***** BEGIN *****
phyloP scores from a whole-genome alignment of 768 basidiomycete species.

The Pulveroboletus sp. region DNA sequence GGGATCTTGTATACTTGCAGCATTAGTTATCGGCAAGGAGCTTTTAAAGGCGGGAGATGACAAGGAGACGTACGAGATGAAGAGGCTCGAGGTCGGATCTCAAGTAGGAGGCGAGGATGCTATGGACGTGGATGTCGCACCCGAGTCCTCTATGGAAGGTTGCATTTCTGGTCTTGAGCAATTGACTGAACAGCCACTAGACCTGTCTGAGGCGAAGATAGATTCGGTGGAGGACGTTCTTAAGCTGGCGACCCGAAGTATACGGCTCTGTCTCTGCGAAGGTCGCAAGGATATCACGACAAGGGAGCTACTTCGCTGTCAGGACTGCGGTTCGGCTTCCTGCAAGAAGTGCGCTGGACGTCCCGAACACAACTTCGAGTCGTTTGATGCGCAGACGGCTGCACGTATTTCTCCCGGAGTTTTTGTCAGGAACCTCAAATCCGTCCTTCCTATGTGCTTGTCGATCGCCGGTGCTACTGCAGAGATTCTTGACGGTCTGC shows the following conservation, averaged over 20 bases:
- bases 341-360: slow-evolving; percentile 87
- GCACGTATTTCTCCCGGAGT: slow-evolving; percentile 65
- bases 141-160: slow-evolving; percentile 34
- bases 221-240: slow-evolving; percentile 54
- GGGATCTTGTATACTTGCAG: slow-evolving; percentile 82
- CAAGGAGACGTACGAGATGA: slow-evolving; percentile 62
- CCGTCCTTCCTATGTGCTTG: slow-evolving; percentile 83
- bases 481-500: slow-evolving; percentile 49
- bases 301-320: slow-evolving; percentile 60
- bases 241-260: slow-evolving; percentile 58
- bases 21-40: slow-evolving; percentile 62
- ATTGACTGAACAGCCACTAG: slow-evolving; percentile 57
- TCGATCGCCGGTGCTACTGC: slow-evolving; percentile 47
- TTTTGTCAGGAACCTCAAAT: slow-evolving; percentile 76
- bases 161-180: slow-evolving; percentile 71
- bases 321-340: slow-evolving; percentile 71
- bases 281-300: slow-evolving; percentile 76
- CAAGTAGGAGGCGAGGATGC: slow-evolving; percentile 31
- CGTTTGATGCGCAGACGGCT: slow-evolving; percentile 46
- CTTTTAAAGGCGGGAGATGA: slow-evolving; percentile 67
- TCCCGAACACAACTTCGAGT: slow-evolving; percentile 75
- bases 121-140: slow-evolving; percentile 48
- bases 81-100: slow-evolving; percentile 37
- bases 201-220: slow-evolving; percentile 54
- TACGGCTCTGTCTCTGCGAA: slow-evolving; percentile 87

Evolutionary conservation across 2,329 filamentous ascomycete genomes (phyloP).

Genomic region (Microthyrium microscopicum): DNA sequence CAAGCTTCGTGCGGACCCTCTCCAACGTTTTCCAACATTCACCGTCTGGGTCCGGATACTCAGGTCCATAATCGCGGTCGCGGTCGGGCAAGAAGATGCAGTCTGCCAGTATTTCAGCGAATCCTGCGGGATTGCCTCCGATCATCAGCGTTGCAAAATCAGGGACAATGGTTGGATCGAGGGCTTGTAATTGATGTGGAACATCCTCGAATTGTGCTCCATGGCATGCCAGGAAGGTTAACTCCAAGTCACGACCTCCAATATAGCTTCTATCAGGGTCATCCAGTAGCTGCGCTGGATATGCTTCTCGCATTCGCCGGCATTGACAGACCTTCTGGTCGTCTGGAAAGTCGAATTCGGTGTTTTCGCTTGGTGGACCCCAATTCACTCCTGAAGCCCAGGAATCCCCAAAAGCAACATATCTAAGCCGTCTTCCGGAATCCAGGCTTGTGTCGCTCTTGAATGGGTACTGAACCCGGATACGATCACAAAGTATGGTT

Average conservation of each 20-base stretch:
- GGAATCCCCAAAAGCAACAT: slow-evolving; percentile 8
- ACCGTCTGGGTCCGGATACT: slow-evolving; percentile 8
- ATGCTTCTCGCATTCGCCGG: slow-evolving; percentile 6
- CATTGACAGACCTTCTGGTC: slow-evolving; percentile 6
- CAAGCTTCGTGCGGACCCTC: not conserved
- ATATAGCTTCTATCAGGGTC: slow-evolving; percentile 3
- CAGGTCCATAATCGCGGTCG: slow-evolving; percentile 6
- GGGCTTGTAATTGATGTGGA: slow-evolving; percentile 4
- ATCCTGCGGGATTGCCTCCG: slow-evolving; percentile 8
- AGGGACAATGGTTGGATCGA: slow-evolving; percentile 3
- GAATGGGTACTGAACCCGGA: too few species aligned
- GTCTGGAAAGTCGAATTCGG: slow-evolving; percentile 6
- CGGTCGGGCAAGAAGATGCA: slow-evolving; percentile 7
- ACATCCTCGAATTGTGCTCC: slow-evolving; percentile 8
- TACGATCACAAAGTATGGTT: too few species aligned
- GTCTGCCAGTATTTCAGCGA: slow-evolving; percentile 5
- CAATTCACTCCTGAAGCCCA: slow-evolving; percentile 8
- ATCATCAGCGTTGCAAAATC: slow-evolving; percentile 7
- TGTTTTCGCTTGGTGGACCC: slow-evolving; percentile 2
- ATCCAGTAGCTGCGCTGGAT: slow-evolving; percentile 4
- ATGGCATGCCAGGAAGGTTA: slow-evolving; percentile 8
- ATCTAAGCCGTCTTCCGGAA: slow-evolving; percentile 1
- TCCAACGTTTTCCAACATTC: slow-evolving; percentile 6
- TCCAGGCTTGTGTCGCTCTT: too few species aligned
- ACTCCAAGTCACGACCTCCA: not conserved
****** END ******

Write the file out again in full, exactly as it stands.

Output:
phyloP scores from a whole-genome alignment of 768 basidiomycete species.

The Pulveroboletus sp. region DNA sequence GGGATCTTGTATACTTGCAGCATTAGTTATCGGCAAGGAGCTTTTAAAGGCGGGAGATGACAAGGAGACGTACGAGATGAAGAGGCTCGAGGTCGGATCTCAAGTAGGAGGCGAGGATGCTATGGACGTGGATGTCGCACCCGAGTCCTCTATGGAAGGTTGCATTTCTGGTCTTGAGCAATTGACTGAACAGCCACTAGACCTGTCTGAGGCGAAGATAGATTCGGTGGAGGACGTTCTTAAGCTGGCGACCCGAAGTATACGGCTCTGTCTCTGCGAAGGTCGCAAGGATATCACGACAAGGGAGCTACTTCGCTGTCAGGACTGCGGTTCGGCTTCCTGCAAGAAGTGCGCTGGACGTCCCGAACACAACTTCGAGTCGTTTGATGCGCAGACGGCTGCACGTATTTCTCCCGGAGTTTTTGTCAGGAACCTCAAATCCGTCCTTCCTATGTGCTTGTCGATCGCCGGTGCTACTGCAGAGATTCTTGACGGTCTGC shows the following conservation, averaged over 20 bases:
- bases 341-360: slow-evolving; percentile 87
- GCACGTATTTCTCCCGGAGT: slow-evolving; percentile 65
- bases 141-160: slow-evolving; percentile 34
- bases 221-240: slow-evolving; percentile 54
- GGGATCTTGTATACTTGCAG: slow-evolving; percentile 82
- CAAGGAGACGTACGAGATGA: slow-evolving; percentile 62
- CCGTCCTTCCTATGTGCTTG: slow-evolving; percentile 83
- bases 481-500: slow-evolving; percentile 49
- bases 301-320: slow-evolving; percentile 60
- bases 241-260: slow-evolving; percentile 58
- bases 21-40: slow-evolving; percentile 62
- ATTGACTGAACAGCCACTAG: slow-evolving; percentile 57
- TCGATCGCCGGTGCTACTGC: slow-evolving; percentile 47
- TTTTGTCAGGAACCTCAAAT: slow-evolving; percentile 76
- bases 161-180: slow-evolving; percentile 71
- bases 321-340: slow-evolving; percentile 71
- bases 281-300: slow-evolving; percentile 76
- CAAGTAGGAGGCGAGGATGC: slow-evolving; percentile 31
- CGTTTGATGCGCAGACGGCT: slow-evolving; percentile 46
- CTTTTAAAGGCGGGAGATGA: slow-evolving; percentile 67
- TCCCGAACACAACTTCGAGT: slow-evolving; percentile 75
- bases 121-140: slow-evolving; percentile 48
- bases 81-100: slow-evolving; percentile 37
- bases 201-220: slow-evolving; percentile 54
- TACGGCTCTGTCTCTGCGAA: slow-evolving; percentile 87

Evolutionary conservation across 2,329 filamentous ascomycete genomes (phyloP).

Genomic region (Microthyrium microscopicum): DNA sequence CAAGCTTCGTGCGGACCCTCTCCAACGTTTTCCAACATTCACCGTCTGGGTCCGGATACTCAGGTCCATAATCGCGGTCGCGGTCGGGCAAGAAGATGCAGTCTGCCAGTATTTCAGCGAATCCTGCGGGATTGCCTCCGATCATCAGCGTTGCAAAATCAGGGACAATGGTTGGATCGAGGGCTTGTAATTGATGTGGAACATCCTCGAATTGTGCTCCATGGCATGCCAGGAAGGTTAACTCCAAGTCACGACCTCCAATATAGCTTCTATCAGGGTCATCCAGTAGCTGCGCTGGATATGCTTCTCGCATTCGCCGGCATTGACAGACCTTCTGGTCGTCTGGAAAGTCGAATTCGGTGTTTTCGCTTGGTGGACCCCAATTCACTCCTGAAGCCCAGGAATCCCCAAAAGCAACATATCTAAGCCGTCTTCCGGAATCCAGGCTTGTGTCGCTCTTGAATGGGTACTGAACCCGGATACGATCACAAAGTATGGTT

Average conservation of each 20-base stretch:
- GGAATCCCCAAAAGCAACAT: slow-evolving; percentile 8
- ACCGTCTGGGTCCGGATACT: slow-evolving; percentile 8
- ATGCTTCTCGCATTCGCCGG: slow-evolving; percentile 6
- CATTGACAGACCTTCTGGTC: slow-evolving; percentile 6
- CAAGCTTCGTGCGGACCCTC: not conserved
- ATATAGCTTCTATCAGGGTC: slow-evolving; percentile 3
- CAGGTCCATAATCGCGGTCG: slow-evolving; percentile 6
- GGGCTTGTAATTGATGTGGA: slow-evolving; percentile 4
- ATCCTGCGGGATTGCCTCCG: slow-evolving; percentile 8
- AGGGACAATGGTTGGATCGA: slow-evolving; percentile 3
- GAATGGGTACTGAACCCGGA: too few species aligned
- GTCTGGAAAGTCGAATTCGG: slow-evolving; percentile 6
- CGGTCGGGCAAGAAGATGCA: slow-evolving; percentile 7
- ACATCCTCGAATTGTGCTCC: slow-evolving; percentile 8
- TACGATCACAAAGTATGGTT: too few species aligned
- GTCTGCCAGTATTTCAGCGA: slow-evolving; percentile 5
- CAATTCACTCCTGAAGCCCA: slow-evolving; percentile 8
- ATCATCAGCGTTGCAAAATC: slow-evolving; percentile 7
- TGTTTTCGCTTGGTGGACCC: slow-evolving; percentile 2
- ATCCAGTAGCTGCGCTGGAT: slow-evolving; percentile 4
- ATGGCATGCCAGGAAGGTTA: slow-evolving; percentile 8
- ATCTAAGCCGTCTTCCGGAA: slow-evolving; percentile 1
- TCCAACGTTTTCCAACATTC: slow-evolving; percentile 6
- TCCAGGCTTGTGTCGCTCTT: too few species aligned
- ACTCCAAGTCACGACCTCCA: not conserved